Continuing with the series of long(er)(ish) books read aloud to the kids, or read in order to discuss with the kids, I present February:
Jack read The Arrow over the Door out loud to me in his office time, and we both enjoyed it. Hannah read it too, but to herself. In the book, a Quaker boy and a Native American boy observe each other and learn about friendship during the strained times of the French and Indian War. Interestingly, the book is based on a historical account of how a group of Quakers befriended some Native Americans who had been told to attack them. While it’s a chapter book, the chapters are pretty short and have some illustrations sprinkled in, so that made it easy for Jack to get through without his voice getting tired. If you have elementary-aged boys and are looking for well-writtten, solid adventure type books for them, The Arrow over the Door would be a good one.
Scottish Seas is another Tapestry upper grammar literature selection, and one I liked quite a bit. Hannah read it independently and then I read it so we could discuss it at our weekly “book club” at Starbucks. Jack, who is highly motivated to get in on the Starbucks action, also started reading it recently. The book tells of a small boy on the coast of Scotland who learns to be brave in the face of dangers like marauding reivers (pirates), overly pious cousins, and fellows who attempt to court his older sister without proper knowledge of the catechism. Hannah liked that part best. Jack likes the action. This is another great book for a young boy (girls like adventure too, but sometimes it seems like the vast majority of kids chapter books are either geared towards girls or overly gross/twaddly).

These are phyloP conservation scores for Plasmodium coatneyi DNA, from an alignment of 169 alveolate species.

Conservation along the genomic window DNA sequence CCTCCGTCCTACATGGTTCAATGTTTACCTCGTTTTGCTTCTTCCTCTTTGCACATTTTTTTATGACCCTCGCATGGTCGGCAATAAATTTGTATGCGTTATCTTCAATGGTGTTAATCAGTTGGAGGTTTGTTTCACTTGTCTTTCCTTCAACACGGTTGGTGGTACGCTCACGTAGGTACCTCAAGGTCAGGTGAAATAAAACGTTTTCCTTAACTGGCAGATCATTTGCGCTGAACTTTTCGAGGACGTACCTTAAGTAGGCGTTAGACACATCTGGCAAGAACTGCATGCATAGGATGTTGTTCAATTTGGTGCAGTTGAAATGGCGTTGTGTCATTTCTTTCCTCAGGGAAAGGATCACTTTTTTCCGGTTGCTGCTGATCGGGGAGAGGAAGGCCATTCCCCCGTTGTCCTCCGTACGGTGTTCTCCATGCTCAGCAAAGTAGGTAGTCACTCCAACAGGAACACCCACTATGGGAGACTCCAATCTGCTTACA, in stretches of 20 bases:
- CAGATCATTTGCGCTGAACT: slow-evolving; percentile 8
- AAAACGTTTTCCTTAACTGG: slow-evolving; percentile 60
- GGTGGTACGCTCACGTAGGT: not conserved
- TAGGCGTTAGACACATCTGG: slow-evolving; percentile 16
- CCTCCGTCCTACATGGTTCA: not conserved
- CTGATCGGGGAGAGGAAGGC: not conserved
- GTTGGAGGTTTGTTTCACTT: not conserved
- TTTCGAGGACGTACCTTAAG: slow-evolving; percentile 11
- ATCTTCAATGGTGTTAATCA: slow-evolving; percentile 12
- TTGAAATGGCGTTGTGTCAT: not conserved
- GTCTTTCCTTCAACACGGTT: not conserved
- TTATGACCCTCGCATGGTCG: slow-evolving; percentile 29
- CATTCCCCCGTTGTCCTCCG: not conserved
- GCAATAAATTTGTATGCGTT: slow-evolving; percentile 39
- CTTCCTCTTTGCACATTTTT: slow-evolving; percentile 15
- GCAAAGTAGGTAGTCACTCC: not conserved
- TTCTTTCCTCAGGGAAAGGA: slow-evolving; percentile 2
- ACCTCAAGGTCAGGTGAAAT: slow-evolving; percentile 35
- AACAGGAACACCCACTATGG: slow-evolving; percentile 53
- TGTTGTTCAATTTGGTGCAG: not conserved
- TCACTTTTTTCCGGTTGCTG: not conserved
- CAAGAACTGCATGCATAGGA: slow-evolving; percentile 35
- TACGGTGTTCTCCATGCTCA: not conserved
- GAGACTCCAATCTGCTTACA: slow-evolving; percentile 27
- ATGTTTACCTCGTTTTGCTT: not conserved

The Courage of Sarah Noble comes in slightly under my 100 page and up target for counting read-alouds, but since it’s a chapter book and more complex than, say, Frog and Toad or something, I decided to include it. It’s a classic for good reason. We loved the story of the little girl who goes with her father to find a new house on the frontier, then stays with a friendly Native American family while her father goes back to fetch her mother and siblings. Hannah and Jack read this one really fast, but I wound up reading it out loud to Sarah and the big kids listened too. It’s fun to read about how young children were allowed and trusted to do big things at other points in history.